The contemporary Finnish composer Kai Nieminen is not a household name in the United States, perhaps because he defies definition. Like his Scandinavian compatriots Carl Nielsen and Jean Sibelius, he finds inspiration in the raw and inhospitable arctic landscape of his homeland; but like Hector Berlioz he fires his imagination in literary works beyond his native writers. Also like Berlioz, he began his career on the guitar, an instrument outside the conservatory mainstream, which may explain his nontraditional approach to traditional genres.

Nieminen introduces his Flute Concerto and his Clarinet Concerto, both played by the soloists they were written for—the famous French flutist and conductor Patrick Gallois, who serves as music director of the Sinfonia Finlandia Jyvaskyla, and the Finnish experimental clarinetist Mikko Raasakka, who is principal clarinet of the same ensemble.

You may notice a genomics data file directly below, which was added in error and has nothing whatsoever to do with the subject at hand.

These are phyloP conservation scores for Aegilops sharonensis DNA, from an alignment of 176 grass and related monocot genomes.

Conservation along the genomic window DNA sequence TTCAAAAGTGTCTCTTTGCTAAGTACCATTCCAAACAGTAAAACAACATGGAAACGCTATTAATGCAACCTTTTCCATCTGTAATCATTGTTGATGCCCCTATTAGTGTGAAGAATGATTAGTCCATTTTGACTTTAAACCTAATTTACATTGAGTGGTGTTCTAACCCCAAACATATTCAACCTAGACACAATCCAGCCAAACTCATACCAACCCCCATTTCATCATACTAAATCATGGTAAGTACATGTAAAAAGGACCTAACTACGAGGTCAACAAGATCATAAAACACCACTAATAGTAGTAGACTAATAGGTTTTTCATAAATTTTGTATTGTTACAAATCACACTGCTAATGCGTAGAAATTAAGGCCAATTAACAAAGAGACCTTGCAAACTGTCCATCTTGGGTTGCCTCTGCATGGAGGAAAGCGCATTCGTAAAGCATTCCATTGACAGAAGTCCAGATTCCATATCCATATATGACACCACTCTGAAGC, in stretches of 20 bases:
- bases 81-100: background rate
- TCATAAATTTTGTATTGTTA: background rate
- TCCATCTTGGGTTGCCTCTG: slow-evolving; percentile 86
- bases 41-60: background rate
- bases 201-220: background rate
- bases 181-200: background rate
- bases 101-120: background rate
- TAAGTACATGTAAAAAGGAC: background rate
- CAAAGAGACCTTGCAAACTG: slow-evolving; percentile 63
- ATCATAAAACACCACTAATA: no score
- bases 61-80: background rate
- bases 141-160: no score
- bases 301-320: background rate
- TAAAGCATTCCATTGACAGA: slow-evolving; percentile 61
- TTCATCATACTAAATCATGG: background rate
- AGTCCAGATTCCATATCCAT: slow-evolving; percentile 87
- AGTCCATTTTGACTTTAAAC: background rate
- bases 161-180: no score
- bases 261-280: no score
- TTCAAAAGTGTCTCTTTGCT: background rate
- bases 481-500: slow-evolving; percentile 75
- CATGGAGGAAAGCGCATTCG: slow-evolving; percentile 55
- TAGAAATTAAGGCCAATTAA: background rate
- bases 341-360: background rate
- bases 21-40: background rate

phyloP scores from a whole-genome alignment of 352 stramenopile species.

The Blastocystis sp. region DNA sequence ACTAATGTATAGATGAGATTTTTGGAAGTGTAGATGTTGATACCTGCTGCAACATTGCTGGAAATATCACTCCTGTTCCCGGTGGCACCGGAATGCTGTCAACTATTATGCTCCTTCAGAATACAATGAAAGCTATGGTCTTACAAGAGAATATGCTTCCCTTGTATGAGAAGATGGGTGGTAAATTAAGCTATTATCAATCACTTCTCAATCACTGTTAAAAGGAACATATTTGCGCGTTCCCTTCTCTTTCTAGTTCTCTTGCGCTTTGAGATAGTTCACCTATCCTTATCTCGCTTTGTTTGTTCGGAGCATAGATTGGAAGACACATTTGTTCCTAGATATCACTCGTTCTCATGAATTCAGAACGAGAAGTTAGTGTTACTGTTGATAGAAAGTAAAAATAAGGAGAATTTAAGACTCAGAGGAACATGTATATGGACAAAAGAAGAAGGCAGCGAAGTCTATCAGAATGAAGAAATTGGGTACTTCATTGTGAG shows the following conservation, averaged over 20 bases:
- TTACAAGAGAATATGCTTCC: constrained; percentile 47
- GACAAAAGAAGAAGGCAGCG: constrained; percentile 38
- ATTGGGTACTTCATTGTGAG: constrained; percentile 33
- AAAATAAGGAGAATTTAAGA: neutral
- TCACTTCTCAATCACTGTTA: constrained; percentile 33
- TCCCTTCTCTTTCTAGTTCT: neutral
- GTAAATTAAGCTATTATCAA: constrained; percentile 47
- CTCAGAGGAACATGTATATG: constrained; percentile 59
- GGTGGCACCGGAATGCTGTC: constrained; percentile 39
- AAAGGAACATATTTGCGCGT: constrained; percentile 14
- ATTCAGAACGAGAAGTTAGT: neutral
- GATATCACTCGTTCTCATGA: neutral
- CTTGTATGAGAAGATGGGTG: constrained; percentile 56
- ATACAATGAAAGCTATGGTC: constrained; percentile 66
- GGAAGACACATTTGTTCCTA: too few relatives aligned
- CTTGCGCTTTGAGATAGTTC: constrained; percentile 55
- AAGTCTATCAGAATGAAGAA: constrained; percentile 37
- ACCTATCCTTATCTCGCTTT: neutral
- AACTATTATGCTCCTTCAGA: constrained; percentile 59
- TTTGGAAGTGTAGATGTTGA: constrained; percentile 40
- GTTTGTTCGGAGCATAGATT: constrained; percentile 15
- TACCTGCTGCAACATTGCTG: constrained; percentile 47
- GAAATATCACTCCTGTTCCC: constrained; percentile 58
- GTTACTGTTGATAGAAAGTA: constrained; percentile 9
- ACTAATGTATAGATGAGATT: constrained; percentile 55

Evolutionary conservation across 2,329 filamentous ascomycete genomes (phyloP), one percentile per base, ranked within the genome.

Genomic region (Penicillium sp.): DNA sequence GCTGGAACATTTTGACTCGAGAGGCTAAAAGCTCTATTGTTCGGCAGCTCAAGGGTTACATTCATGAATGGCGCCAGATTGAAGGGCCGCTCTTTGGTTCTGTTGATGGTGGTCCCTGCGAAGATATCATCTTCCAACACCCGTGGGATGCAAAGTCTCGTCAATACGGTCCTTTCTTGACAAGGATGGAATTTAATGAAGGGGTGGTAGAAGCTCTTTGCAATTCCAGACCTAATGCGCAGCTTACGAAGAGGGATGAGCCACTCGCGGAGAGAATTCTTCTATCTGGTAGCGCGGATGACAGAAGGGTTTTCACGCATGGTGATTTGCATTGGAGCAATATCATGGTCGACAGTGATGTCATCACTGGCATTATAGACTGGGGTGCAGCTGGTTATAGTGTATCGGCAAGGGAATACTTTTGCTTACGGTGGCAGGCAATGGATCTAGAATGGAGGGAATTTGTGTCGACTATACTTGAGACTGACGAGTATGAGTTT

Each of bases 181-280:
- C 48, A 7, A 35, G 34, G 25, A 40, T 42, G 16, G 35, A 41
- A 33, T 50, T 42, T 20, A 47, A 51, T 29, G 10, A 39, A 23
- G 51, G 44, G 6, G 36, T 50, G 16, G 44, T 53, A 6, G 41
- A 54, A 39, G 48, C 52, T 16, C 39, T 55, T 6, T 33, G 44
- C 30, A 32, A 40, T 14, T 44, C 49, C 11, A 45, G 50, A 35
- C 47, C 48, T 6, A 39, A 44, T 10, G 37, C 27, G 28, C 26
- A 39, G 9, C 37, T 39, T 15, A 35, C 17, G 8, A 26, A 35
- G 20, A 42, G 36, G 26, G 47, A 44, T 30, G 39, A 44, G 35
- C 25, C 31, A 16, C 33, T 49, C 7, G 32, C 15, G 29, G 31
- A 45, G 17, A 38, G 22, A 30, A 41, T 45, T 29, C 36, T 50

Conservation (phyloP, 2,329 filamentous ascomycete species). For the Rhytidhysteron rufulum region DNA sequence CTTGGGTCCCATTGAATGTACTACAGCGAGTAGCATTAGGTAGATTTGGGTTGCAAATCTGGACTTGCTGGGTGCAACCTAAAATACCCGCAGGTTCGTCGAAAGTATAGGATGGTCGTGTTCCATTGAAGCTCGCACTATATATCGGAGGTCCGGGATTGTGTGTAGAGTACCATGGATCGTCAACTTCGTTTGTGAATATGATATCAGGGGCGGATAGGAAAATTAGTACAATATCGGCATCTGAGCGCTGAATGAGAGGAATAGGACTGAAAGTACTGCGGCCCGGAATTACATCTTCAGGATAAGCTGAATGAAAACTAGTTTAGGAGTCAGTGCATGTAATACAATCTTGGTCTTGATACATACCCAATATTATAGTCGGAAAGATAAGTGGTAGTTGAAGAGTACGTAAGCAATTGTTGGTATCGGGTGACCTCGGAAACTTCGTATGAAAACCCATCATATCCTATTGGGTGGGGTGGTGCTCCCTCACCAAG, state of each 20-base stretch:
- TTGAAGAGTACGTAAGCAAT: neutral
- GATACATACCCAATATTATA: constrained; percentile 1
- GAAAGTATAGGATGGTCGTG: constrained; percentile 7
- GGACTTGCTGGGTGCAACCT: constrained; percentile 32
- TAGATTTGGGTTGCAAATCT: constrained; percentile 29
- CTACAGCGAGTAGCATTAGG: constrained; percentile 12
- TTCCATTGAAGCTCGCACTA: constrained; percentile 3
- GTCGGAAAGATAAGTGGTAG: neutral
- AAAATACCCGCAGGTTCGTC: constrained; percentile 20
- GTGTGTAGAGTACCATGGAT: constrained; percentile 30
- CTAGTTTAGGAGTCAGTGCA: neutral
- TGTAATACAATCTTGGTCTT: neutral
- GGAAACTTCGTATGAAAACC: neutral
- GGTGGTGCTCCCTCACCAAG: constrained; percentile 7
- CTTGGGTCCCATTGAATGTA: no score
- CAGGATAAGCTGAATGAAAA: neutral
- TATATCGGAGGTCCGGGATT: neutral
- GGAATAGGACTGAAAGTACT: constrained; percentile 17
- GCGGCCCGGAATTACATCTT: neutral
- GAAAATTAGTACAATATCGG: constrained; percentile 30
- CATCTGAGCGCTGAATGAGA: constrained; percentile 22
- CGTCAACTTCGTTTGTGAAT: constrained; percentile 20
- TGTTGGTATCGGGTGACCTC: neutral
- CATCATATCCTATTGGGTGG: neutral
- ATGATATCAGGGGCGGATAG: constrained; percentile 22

The Flute Concerto, titled Palomar: In the Enchanted Garden (2001) was inspired by Nieminen’s fascination with bird song and his acquaintance with the novel Palomar (1983) by the Italian journalist Italo Calvino. In the book the title character goes on a journey to find the meaning of life; and in his concerto, Nieminen casts the flutist as a character who wanders over an impressionist northern landscape, weaving an extended fantasy through thematic transformation.

In the Flute Concerto, the harmonies are consonant, but often static and nonlinear, and the music moves through a steady walking bass or flowing eighth notes in the orchestra. While the ensemble is highly colorful, with a full complement of winds and percussion, Nieminen is always changing the texture to make sure that the soloist is constantly present.

The Clarinet Concerto, called Through Shadows I Can Hear Ancient Voices (2002), also has its roots in an Italian novel, namely Indian Nocturne (1984) by Antonio Tabucchi, a professor at the University of Siena in Tuscany. In the book, Tabucchi blurs the boundaries between the past and the present; and in the same way, Nieminen sets the clarinetist against a colorful orchestra, becoming just another figure in a strange, surreal, and sometimes frightening world.